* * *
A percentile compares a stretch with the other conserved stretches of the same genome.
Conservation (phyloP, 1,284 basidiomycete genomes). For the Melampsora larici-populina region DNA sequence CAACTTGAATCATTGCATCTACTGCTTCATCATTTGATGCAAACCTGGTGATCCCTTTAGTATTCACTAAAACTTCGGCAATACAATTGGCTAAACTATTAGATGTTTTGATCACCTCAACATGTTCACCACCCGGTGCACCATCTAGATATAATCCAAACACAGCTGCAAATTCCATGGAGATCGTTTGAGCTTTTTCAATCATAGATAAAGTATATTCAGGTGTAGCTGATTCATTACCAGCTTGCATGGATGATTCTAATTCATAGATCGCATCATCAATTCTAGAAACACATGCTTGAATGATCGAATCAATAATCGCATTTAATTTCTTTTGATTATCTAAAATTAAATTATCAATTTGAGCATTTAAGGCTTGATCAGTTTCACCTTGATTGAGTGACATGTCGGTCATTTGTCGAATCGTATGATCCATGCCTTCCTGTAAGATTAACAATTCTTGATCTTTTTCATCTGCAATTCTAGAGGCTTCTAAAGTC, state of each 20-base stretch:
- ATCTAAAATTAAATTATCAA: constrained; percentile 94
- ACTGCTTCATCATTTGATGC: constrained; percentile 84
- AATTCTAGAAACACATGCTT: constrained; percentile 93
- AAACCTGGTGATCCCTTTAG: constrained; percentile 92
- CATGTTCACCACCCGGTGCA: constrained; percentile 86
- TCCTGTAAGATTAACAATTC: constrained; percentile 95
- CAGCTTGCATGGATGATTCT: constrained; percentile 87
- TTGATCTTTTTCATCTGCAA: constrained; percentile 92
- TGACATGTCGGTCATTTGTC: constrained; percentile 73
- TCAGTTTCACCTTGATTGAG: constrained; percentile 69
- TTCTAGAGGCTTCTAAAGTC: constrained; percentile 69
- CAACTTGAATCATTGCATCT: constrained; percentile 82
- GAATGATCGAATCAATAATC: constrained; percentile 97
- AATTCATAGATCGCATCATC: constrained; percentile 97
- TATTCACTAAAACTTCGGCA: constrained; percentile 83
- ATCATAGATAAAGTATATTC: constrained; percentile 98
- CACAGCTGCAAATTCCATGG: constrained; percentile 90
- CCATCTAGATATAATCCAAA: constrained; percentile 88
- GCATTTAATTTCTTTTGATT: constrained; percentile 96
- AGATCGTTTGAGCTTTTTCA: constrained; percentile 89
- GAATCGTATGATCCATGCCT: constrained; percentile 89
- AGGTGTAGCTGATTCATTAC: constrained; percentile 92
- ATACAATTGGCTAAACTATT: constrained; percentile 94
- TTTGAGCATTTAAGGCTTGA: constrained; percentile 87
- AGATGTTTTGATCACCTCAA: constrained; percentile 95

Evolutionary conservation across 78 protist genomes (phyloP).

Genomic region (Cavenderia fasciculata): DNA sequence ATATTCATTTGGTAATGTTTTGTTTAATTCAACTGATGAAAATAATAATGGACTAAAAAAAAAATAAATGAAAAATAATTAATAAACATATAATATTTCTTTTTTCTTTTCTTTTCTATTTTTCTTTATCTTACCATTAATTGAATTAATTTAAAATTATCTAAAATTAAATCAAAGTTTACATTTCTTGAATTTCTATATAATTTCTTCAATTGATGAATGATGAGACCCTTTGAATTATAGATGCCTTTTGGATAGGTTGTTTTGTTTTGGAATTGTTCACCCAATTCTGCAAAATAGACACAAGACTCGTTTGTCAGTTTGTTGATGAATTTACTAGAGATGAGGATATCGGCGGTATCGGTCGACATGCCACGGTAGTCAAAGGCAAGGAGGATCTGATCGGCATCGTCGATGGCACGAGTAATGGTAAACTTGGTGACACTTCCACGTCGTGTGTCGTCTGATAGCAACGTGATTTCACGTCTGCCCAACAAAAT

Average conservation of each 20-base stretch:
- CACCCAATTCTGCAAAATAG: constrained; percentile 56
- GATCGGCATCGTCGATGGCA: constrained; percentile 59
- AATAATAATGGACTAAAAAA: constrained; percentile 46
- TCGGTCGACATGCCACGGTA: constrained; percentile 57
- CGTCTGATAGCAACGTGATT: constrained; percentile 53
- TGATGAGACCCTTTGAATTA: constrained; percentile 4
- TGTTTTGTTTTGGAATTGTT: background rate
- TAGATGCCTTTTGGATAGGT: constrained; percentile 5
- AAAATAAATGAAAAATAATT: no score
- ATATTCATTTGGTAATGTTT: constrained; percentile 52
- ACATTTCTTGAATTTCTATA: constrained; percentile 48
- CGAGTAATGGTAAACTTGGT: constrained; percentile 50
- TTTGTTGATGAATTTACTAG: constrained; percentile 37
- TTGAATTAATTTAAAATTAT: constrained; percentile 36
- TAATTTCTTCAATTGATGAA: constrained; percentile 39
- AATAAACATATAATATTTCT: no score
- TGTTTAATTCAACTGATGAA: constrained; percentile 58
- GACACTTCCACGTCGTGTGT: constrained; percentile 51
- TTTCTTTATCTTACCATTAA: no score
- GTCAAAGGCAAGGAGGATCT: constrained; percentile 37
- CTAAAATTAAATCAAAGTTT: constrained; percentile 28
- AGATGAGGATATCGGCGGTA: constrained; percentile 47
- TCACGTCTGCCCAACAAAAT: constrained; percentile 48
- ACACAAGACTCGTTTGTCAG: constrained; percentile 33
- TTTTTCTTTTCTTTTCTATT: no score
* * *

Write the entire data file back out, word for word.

A percentile compares a stretch with the other conserved stretches of the same genome.
Conservation (phyloP, 1,284 basidiomycete genomes). For the Melampsora larici-populina region DNA sequence CAACTTGAATCATTGCATCTACTGCTTCATCATTTGATGCAAACCTGGTGATCCCTTTAGTATTCACTAAAACTTCGGCAATACAATTGGCTAAACTATTAGATGTTTTGATCACCTCAACATGTTCACCACCCGGTGCACCATCTAGATATAATCCAAACACAGCTGCAAATTCCATGGAGATCGTTTGAGCTTTTTCAATCATAGATAAAGTATATTCAGGTGTAGCTGATTCATTACCAGCTTGCATGGATGATTCTAATTCATAGATCGCATCATCAATTCTAGAAACACATGCTTGAATGATCGAATCAATAATCGCATTTAATTTCTTTTGATTATCTAAAATTAAATTATCAATTTGAGCATTTAAGGCTTGATCAGTTTCACCTTGATTGAGTGACATGTCGGTCATTTGTCGAATCGTATGATCCATGCCTTCCTGTAAGATTAACAATTCTTGATCTTTTTCATCTGCAATTCTAGAGGCTTCTAAAGTC, state of each 20-base stretch:
- ATCTAAAATTAAATTATCAA: constrained; percentile 94
- ACTGCTTCATCATTTGATGC: constrained; percentile 84
- AATTCTAGAAACACATGCTT: constrained; percentile 93
- AAACCTGGTGATCCCTTTAG: constrained; percentile 92
- CATGTTCACCACCCGGTGCA: constrained; percentile 86
- TCCTGTAAGATTAACAATTC: constrained; percentile 95
- CAGCTTGCATGGATGATTCT: constrained; percentile 87
- TTGATCTTTTTCATCTGCAA: constrained; percentile 92
- TGACATGTCGGTCATTTGTC: constrained; percentile 73
- TCAGTTTCACCTTGATTGAG: constrained; percentile 69
- TTCTAGAGGCTTCTAAAGTC: constrained; percentile 69
- CAACTTGAATCATTGCATCT: constrained; percentile 82
- GAATGATCGAATCAATAATC: constrained; percentile 97
- AATTCATAGATCGCATCATC: constrained; percentile 97
- TATTCACTAAAACTTCGGCA: constrained; percentile 83
- ATCATAGATAAAGTATATTC: constrained; percentile 98
- CACAGCTGCAAATTCCATGG: constrained; percentile 90
- CCATCTAGATATAATCCAAA: constrained; percentile 88
- GCATTTAATTTCTTTTGATT: constrained; percentile 96
- AGATCGTTTGAGCTTTTTCA: constrained; percentile 89
- GAATCGTATGATCCATGCCT: constrained; percentile 89
- AGGTGTAGCTGATTCATTAC: constrained; percentile 92
- ATACAATTGGCTAAACTATT: constrained; percentile 94
- TTTGAGCATTTAAGGCTTGA: constrained; percentile 87
- AGATGTTTTGATCACCTCAA: constrained; percentile 95

Evolutionary conservation across 78 protist genomes (phyloP).

Genomic region (Cavenderia fasciculata): DNA sequence ATATTCATTTGGTAATGTTTTGTTTAATTCAACTGATGAAAATAATAATGGACTAAAAAAAAAATAAATGAAAAATAATTAATAAACATATAATATTTCTTTTTTCTTTTCTTTTCTATTTTTCTTTATCTTACCATTAATTGAATTAATTTAAAATTATCTAAAATTAAATCAAAGTTTACATTTCTTGAATTTCTATATAATTTCTTCAATTGATGAATGATGAGACCCTTTGAATTATAGATGCCTTTTGGATAGGTTGTTTTGTTTTGGAATTGTTCACCCAATTCTGCAAAATAGACACAAGACTCGTTTGTCAGTTTGTTGATGAATTTACTAGAGATGAGGATATCGGCGGTATCGGTCGACATGCCACGGTAGTCAAAGGCAAGGAGGATCTGATCGGCATCGTCGATGGCACGAGTAATGGTAAACTTGGTGACACTTCCACGTCGTGTGTCGTCTGATAGCAACGTGATTTCACGTCTGCCCAACAAAAT

Average conservation of each 20-base stretch:
- CACCCAATTCTGCAAAATAG: constrained; percentile 56
- GATCGGCATCGTCGATGGCA: constrained; percentile 59
- AATAATAATGGACTAAAAAA: constrained; percentile 46
- TCGGTCGACATGCCACGGTA: constrained; percentile 57
- CGTCTGATAGCAACGTGATT: constrained; percentile 53
- TGATGAGACCCTTTGAATTA: constrained; percentile 4
- TGTTTTGTTTTGGAATTGTT: background rate
- TAGATGCCTTTTGGATAGGT: constrained; percentile 5
- AAAATAAATGAAAAATAATT: no score
- ATATTCATTTGGTAATGTTT: constrained; percentile 52
- ACATTTCTTGAATTTCTATA: constrained; percentile 48
- CGAGTAATGGTAAACTTGGT: constrained; percentile 50
- TTTGTTGATGAATTTACTAG: constrained; percentile 37
- TTGAATTAATTTAAAATTAT: constrained; percentile 36
- TAATTTCTTCAATTGATGAA: constrained; percentile 39
- AATAAACATATAATATTTCT: no score
- TGTTTAATTCAACTGATGAA: constrained; percentile 58
- GACACTTCCACGTCGTGTGT: constrained; percentile 51
- TTTCTTTATCTTACCATTAA: no score
- GTCAAAGGCAAGGAGGATCT: constrained; percentile 37
- CTAAAATTAAATCAAAGTTT: constrained; percentile 28
- AGATGAGGATATCGGCGGTA: constrained; percentile 47
- TCACGTCTGCCCAACAAAAT: constrained; percentile 48
- ACACAAGACTCGTTTGTCAG: constrained; percentile 33
- TTTTTCTTTTCTTTTCTATT: no score